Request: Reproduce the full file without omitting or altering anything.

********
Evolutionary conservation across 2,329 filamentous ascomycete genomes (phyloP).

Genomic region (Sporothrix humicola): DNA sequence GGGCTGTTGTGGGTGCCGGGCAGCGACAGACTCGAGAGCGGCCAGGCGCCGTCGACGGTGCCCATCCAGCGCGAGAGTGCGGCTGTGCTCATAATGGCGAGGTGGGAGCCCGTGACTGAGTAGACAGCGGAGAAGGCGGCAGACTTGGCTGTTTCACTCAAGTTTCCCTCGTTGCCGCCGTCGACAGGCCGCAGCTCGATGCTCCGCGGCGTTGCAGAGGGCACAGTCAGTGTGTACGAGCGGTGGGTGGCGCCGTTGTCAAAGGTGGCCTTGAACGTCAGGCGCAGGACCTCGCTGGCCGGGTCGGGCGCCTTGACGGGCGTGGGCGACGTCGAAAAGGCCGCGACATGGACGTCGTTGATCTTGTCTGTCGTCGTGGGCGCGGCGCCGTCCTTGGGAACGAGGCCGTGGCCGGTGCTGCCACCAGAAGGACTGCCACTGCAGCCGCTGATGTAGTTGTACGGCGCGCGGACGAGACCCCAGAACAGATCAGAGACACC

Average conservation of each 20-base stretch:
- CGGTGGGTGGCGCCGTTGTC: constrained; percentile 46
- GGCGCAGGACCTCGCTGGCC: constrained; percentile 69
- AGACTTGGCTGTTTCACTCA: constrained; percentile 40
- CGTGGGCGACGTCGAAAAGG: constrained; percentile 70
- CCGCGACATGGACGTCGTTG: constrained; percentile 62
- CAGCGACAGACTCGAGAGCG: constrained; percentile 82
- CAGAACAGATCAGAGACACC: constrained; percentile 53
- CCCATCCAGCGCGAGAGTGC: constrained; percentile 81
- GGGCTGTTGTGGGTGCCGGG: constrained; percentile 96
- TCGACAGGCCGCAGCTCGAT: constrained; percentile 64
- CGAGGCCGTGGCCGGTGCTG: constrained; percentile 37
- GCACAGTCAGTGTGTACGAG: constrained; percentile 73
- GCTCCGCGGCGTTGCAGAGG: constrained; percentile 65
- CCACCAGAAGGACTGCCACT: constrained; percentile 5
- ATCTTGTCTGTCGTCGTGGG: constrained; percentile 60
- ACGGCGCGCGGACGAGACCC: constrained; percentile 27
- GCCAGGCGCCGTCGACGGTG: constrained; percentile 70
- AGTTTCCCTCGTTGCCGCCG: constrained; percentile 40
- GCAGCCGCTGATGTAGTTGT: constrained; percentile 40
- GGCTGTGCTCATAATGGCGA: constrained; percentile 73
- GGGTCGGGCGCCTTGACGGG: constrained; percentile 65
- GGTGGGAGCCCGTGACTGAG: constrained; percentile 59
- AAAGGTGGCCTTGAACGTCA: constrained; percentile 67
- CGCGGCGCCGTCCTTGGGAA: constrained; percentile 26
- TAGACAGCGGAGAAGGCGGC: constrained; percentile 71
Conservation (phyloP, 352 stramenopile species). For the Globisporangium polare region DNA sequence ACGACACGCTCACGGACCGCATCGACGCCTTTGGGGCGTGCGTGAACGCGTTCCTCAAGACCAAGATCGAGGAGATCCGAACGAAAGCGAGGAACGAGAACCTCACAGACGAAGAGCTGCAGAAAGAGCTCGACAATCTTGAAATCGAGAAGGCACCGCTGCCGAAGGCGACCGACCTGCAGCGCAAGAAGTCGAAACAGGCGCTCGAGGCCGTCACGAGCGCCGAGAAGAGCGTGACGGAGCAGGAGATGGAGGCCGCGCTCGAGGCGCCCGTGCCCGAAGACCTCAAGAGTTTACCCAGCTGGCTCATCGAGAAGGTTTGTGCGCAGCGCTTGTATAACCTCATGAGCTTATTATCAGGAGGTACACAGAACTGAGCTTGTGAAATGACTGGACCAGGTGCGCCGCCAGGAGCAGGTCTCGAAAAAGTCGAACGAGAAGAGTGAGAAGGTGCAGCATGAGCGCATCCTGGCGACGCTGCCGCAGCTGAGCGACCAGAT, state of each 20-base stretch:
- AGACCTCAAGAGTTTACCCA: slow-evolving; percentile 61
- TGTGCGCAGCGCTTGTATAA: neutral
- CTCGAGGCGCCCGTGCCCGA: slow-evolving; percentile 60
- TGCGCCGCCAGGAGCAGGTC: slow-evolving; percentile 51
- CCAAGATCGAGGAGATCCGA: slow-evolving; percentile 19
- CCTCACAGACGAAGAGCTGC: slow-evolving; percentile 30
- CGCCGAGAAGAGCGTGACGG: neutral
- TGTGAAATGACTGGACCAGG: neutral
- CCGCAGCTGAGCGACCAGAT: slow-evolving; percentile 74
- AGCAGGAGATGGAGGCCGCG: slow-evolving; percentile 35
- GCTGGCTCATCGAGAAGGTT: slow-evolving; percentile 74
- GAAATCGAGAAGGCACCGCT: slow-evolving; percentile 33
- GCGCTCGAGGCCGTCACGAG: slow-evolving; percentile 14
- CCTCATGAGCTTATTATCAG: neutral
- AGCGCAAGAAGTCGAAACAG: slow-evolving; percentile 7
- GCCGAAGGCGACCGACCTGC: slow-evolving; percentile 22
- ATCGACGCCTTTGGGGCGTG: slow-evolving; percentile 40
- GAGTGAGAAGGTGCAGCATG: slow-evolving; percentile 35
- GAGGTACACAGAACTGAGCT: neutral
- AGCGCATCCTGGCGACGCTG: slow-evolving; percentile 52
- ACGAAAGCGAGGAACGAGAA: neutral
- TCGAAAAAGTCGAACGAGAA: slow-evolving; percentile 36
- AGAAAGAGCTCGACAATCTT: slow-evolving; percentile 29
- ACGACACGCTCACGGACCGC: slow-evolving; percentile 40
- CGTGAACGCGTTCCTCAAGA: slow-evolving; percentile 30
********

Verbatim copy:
Evolutionary conservation across 2,329 filamentous ascomycete genomes (phyloP).

Genomic region (Sporothrix humicola): DNA sequence GGGCTGTTGTGGGTGCCGGGCAGCGACAGACTCGAGAGCGGCCAGGCGCCGTCGACGGTGCCCATCCAGCGCGAGAGTGCGGCTGTGCTCATAATGGCGAGGTGGGAGCCCGTGACTGAGTAGACAGCGGAGAAGGCGGCAGACTTGGCTGTTTCACTCAAGTTTCCCTCGTTGCCGCCGTCGACAGGCCGCAGCTCGATGCTCCGCGGCGTTGCAGAGGGCACAGTCAGTGTGTACGAGCGGTGGGTGGCGCCGTTGTCAAAGGTGGCCTTGAACGTCAGGCGCAGGACCTCGCTGGCCGGGTCGGGCGCCTTGACGGGCGTGGGCGACGTCGAAAAGGCCGCGACATGGACGTCGTTGATCTTGTCTGTCGTCGTGGGCGCGGCGCCGTCCTTGGGAACGAGGCCGTGGCCGGTGCTGCCACCAGAAGGACTGCCACTGCAGCCGCTGATGTAGTTGTACGGCGCGCGGACGAGACCCCAGAACAGATCAGAGACACC

Average conservation of each 20-base stretch:
- CGGTGGGTGGCGCCGTTGTC: constrained; percentile 46
- GGCGCAGGACCTCGCTGGCC: constrained; percentile 69
- AGACTTGGCTGTTTCACTCA: constrained; percentile 40
- CGTGGGCGACGTCGAAAAGG: constrained; percentile 70
- CCGCGACATGGACGTCGTTG: constrained; percentile 62
- CAGCGACAGACTCGAGAGCG: constrained; percentile 82
- CAGAACAGATCAGAGACACC: constrained; percentile 53
- CCCATCCAGCGCGAGAGTGC: constrained; percentile 81
- GGGCTGTTGTGGGTGCCGGG: constrained; percentile 96
- TCGACAGGCCGCAGCTCGAT: constrained; percentile 64
- CGAGGCCGTGGCCGGTGCTG: constrained; percentile 37
- GCACAGTCAGTGTGTACGAG: constrained; percentile 73
- GCTCCGCGGCGTTGCAGAGG: constrained; percentile 65
- CCACCAGAAGGACTGCCACT: constrained; percentile 5
- ATCTTGTCTGTCGTCGTGGG: constrained; percentile 60
- ACGGCGCGCGGACGAGACCC: constrained; percentile 27
- GCCAGGCGCCGTCGACGGTG: constrained; percentile 70
- AGTTTCCCTCGTTGCCGCCG: constrained; percentile 40
- GCAGCCGCTGATGTAGTTGT: constrained; percentile 40
- GGCTGTGCTCATAATGGCGA: constrained; percentile 73
- GGGTCGGGCGCCTTGACGGG: constrained; percentile 65
- GGTGGGAGCCCGTGACTGAG: constrained; percentile 59
- AAAGGTGGCCTTGAACGTCA: constrained; percentile 67
- CGCGGCGCCGTCCTTGGGAA: constrained; percentile 26
- TAGACAGCGGAGAAGGCGGC: constrained; percentile 71
Conservation (phyloP, 352 stramenopile species). For the Globisporangium polare region DNA sequence ACGACACGCTCACGGACCGCATCGACGCCTTTGGGGCGTGCGTGAACGCGTTCCTCAAGACCAAGATCGAGGAGATCCGAACGAAAGCGAGGAACGAGAACCTCACAGACGAAGAGCTGCAGAAAGAGCTCGACAATCTTGAAATCGAGAAGGCACCGCTGCCGAAGGCGACCGACCTGCAGCGCAAGAAGTCGAAACAGGCGCTCGAGGCCGTCACGAGCGCCGAGAAGAGCGTGACGGAGCAGGAGATGGAGGCCGCGCTCGAGGCGCCCGTGCCCGAAGACCTCAAGAGTTTACCCAGCTGGCTCATCGAGAAGGTTTGTGCGCAGCGCTTGTATAACCTCATGAGCTTATTATCAGGAGGTACACAGAACTGAGCTTGTGAAATGACTGGACCAGGTGCGCCGCCAGGAGCAGGTCTCGAAAAAGTCGAACGAGAAGAGTGAGAAGGTGCAGCATGAGCGCATCCTGGCGACGCTGCCGCAGCTGAGCGACCAGAT, state of each 20-base stretch:
- AGACCTCAAGAGTTTACCCA: slow-evolving; percentile 61
- TGTGCGCAGCGCTTGTATAA: neutral
- CTCGAGGCGCCCGTGCCCGA: slow-evolving; percentile 60
- TGCGCCGCCAGGAGCAGGTC: slow-evolving; percentile 51
- CCAAGATCGAGGAGATCCGA: slow-evolving; percentile 19
- CCTCACAGACGAAGAGCTGC: slow-evolving; percentile 30
- CGCCGAGAAGAGCGTGACGG: neutral
- TGTGAAATGACTGGACCAGG: neutral
- CCGCAGCTGAGCGACCAGAT: slow-evolving; percentile 74
- AGCAGGAGATGGAGGCCGCG: slow-evolving; percentile 35
- GCTGGCTCATCGAGAAGGTT: slow-evolving; percentile 74
- GAAATCGAGAAGGCACCGCT: slow-evolving; percentile 33
- GCGCTCGAGGCCGTCACGAG: slow-evolving; percentile 14
- CCTCATGAGCTTATTATCAG: neutral
- AGCGCAAGAAGTCGAAACAG: slow-evolving; percentile 7
- GCCGAAGGCGACCGACCTGC: slow-evolving; percentile 22
- ATCGACGCCTTTGGGGCGTG: slow-evolving; percentile 40
- GAGTGAGAAGGTGCAGCATG: slow-evolving; percentile 35
- GAGGTACACAGAACTGAGCT: neutral
- AGCGCATCCTGGCGACGCTG: slow-evolving; percentile 52
- ACGAAAGCGAGGAACGAGAA: neutral
- TCGAAAAAGTCGAACGAGAA: slow-evolving; percentile 36
- AGAAAGAGCTCGACAATCTT: slow-evolving; percentile 29
- ACGACACGCTCACGGACCGC: slow-evolving; percentile 40
- CGTGAACGCGTTCCTCAAGA: slow-evolving; percentile 30